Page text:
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17

You need to recreate the control file This post by Kaunain Ahmed describes the necessary steps: do: alter database backup controlfile to trace; extract the "create controlfile" command from the background-dump-destination tracefile. shutdown the DB. Change the DB-Name in your init.ora and change the init.ora Change the SID in the ...


13

The logic with 'A' and 'B' might be "hidden" behind a virtual column on which you could do the partitioning: alter session set nls_date_format = 'yyyy-mm-dd'; drop table tq84_partitioned_table; create table tq84_partitioned_table ( status varchar2(1) not null check (status in ('A', 'B')), date_a date not null, date_b ...


11

There is an exception. When you define a before insert, row-level trigger on a table and issue a single row INSERT statement, the table is mutating error will not be raised. But if you define the same kind of trigger and issue a multi-row INSERT statement, the error will be raised. Here is an example: SQL> create table TB_TR_TEST( 2 col1 number, 3 ...


10

The classic solution to this is to partition your tables, e.g. by month or by week. If you have not come across them before, a partitioned table is like several identically structured tables with an implicit UNION when selecting, and Oracle will automatically store a row in the appropriate partition when inserting it based on the partitioning criteria. You ...


10

Since 9i dbnewid utility (nid) can be used to change database name (and DBID if required). If database name being changed only then resetlogs is not required: 1. startup database in mount mode shutdown immediate startup mount 2. run nid to change database name: nid target=sys/syspassword@dbtns dbname=newname setname=YES 3. shutdown and ...


10

The difference is that -- and /* */ can be used in a PL/SQL block, while REM[ARK] cannot. The following will work in SQL*Plus: REM comment -- comment /* comment */ begin DBMS_OUTPUT.PUT_LINE('Test'); --comment DBMS_OUTPUT.PUT_LINE('Test'); /* comment */ end; / These will not: begin DBMS_OUTPUT.PUT_LINE('Test'); REM comment end; / begin ...


10

30-90 minutes according to Oracle's Best Practices for Upgrading. This is about the closest estimate you will get given all the unknowns in this situation. The size of the database really matters very little in determining how long the upgrade will take. Here are the main factors effecting the duration (from the Oracle.com upgrade blog): Number of ...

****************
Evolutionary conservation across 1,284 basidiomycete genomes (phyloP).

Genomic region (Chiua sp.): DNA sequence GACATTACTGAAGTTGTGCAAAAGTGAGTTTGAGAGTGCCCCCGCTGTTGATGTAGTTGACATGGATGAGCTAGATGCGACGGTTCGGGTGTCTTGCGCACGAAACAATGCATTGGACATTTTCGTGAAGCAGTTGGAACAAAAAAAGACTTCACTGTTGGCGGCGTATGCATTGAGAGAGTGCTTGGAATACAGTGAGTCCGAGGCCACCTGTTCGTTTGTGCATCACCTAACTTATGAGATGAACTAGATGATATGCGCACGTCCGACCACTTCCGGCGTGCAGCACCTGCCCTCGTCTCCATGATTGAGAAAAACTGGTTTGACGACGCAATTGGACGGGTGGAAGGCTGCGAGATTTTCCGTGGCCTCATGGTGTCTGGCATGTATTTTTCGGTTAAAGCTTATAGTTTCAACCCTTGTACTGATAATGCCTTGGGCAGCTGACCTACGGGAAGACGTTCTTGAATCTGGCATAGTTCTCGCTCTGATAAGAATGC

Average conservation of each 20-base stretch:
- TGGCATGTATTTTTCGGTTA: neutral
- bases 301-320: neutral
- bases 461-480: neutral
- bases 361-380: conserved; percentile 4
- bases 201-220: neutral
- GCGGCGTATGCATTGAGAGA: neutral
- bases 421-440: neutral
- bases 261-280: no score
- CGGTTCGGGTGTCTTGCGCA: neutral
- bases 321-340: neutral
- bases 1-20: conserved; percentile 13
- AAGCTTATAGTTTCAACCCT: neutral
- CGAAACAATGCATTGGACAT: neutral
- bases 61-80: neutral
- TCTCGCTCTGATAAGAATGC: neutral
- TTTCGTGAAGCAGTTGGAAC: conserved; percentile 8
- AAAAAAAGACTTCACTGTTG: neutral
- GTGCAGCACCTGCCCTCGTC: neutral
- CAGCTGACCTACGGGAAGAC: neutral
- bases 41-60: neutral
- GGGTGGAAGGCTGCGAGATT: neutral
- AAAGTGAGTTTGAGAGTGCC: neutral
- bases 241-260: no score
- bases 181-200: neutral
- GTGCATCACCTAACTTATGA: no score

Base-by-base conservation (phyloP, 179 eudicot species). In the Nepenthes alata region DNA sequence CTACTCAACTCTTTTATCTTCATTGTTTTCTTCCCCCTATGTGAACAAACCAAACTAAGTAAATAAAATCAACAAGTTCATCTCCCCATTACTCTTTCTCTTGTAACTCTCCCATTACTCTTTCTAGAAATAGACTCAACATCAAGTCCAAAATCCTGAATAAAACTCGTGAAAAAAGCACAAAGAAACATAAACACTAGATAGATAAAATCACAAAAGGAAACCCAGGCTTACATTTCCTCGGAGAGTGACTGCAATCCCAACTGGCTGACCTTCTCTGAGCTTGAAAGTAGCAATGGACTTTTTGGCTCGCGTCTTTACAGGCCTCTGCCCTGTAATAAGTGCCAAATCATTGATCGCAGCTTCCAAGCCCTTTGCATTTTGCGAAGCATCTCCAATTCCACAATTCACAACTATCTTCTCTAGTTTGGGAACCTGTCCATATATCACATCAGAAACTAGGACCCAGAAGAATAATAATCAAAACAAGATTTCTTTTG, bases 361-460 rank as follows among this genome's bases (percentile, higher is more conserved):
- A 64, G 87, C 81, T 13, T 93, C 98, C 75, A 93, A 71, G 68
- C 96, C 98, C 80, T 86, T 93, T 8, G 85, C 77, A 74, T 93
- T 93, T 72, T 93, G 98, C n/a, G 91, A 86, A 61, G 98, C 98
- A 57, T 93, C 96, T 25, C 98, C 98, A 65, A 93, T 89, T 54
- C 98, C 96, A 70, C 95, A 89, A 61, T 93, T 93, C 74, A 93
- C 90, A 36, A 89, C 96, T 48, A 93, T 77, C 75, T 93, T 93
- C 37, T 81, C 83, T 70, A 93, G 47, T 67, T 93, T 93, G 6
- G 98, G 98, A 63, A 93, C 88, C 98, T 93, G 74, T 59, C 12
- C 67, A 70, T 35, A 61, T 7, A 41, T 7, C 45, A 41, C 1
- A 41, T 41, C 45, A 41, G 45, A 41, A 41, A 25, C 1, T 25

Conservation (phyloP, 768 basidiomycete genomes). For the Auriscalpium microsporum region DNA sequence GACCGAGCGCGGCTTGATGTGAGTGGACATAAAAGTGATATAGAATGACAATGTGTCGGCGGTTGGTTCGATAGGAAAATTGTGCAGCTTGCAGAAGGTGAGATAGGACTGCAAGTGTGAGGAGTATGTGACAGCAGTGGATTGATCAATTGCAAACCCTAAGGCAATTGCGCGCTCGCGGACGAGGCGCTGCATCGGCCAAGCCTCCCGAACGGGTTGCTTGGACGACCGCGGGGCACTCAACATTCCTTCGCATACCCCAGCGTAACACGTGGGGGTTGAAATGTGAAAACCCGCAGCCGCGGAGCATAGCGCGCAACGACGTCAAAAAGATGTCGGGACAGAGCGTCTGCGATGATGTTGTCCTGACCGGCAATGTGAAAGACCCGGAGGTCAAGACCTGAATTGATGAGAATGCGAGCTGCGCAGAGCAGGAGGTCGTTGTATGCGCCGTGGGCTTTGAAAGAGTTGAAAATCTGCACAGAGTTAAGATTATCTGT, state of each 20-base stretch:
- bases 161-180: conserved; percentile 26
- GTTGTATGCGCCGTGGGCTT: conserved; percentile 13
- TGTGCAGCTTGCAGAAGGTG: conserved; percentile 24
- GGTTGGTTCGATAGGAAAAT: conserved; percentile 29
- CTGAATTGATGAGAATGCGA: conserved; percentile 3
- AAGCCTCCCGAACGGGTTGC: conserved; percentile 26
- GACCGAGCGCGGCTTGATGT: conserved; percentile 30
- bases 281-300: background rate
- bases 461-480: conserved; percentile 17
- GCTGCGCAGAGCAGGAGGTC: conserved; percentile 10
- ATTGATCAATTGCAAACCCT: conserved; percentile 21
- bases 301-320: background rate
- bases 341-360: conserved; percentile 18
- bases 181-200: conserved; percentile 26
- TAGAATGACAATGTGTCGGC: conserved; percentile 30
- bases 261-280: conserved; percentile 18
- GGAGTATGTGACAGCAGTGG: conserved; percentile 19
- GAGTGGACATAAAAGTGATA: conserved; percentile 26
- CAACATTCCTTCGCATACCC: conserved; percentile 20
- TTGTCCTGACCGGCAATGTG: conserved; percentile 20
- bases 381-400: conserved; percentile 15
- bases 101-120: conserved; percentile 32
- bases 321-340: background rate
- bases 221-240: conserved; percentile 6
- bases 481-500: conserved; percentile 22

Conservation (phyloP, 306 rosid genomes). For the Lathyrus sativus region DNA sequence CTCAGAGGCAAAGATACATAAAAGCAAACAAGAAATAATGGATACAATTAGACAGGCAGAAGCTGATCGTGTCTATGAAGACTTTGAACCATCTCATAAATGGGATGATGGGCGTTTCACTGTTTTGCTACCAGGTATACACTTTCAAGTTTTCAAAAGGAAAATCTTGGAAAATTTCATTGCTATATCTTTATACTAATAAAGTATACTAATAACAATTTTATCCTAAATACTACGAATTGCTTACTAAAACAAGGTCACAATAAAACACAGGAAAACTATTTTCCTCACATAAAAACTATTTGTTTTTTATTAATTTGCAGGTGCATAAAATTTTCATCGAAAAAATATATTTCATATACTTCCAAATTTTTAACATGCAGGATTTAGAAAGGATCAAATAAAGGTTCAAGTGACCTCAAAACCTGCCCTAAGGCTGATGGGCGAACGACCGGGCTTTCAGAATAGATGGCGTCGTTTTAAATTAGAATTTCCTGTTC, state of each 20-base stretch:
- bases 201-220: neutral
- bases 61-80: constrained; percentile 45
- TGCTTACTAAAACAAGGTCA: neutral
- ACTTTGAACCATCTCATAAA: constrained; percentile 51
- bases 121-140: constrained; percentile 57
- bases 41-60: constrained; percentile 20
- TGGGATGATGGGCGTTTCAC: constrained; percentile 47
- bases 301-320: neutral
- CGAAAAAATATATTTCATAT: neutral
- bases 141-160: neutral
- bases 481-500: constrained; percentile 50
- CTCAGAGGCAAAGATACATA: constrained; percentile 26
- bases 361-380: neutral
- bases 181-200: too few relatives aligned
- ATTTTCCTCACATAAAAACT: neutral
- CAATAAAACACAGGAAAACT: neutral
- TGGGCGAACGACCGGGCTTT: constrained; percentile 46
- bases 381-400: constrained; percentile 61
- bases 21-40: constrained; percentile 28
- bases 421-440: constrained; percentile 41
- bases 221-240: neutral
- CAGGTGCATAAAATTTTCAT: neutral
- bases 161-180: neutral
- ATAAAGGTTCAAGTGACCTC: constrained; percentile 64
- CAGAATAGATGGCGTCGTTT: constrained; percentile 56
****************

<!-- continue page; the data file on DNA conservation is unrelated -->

9

Tom Kyte has a number of different solutions to generating flat files from Oracle on his site. There is a PL/SQL implementation using UTL_FILE as well as a Pro*C SQL unloader application.


8

Your problem might very well have to do with incorrect versions or wrong default connection. Make sure that you use the exp utility from the 10g installation and the imp utility from the 11g installation. Also make sure that the environment variables like ORACLE_HOME are correct and that PATH is adjusted for the correct ORACLE_HOME/bin How does your connect ...


8

You would do this with the RETURNING clause in your first INSERT statement. UPDATE: Happened to write about this in my blog recently.


8

You should look at the built in UTL_FILE package. There are several ways you could use it. You could write any number of procedures in packages that use the UTL_FILE package to write to any number of files. These procedures can then be called from almost any application including SQL*Plus. You could write a PL/SQL script to do the same work and call the ...


8

First, are you using "database" in the Oracle sense of the term? Or are you using it in the sense that other database vendors (such as SQL Server or MySQL) use the term? If you are using "database" in the Oracle sense, that would be the size of the SYSTEM and SYSAUX tablespaces at a minimum and would possibly include the size of the UNDO and TEMP ...


8

There are a few ways that you can perform this data transformation. You have access to the PIVOT function then that will be the easiest, but if not then you can use an aggregate function and a CASE. Aggregate /Case version: select personid, max(case when optionid = 'A' then 1 else 0 end) OptionA, max(case when optionid = 'B' then 1 else 0 end) OptionB, ...


7

I think it goes like this DECLARE ENABLED_USER_ID PLS_INTEGER; DISABLED_USER_ID PLS_INTEGER; BEGIN ENABLED_USER_ID := SEQ.NEXTVAL; DISABLED_USER_ID := SEQ.NEXTVAL; INSERT INTO USERS (ID, USR_NAME) VALUES (ENABLED_USER_ID, 'ANDREW'); INSERT INTO CAR (CAR_ID, CAR_NAME, USR_ID) VALUES (CARSEQ.NEXTVAL, 'FORD', ...


7

A 10g file can be loaded into an 11g database. It is throwing a networking error and TNSPING doesn't go all the way to the database, just as far as the listener port. I suspect you'd have the same trouble connecting via SQLPLUS. Check your tnsnames.ora and that the database and listener are available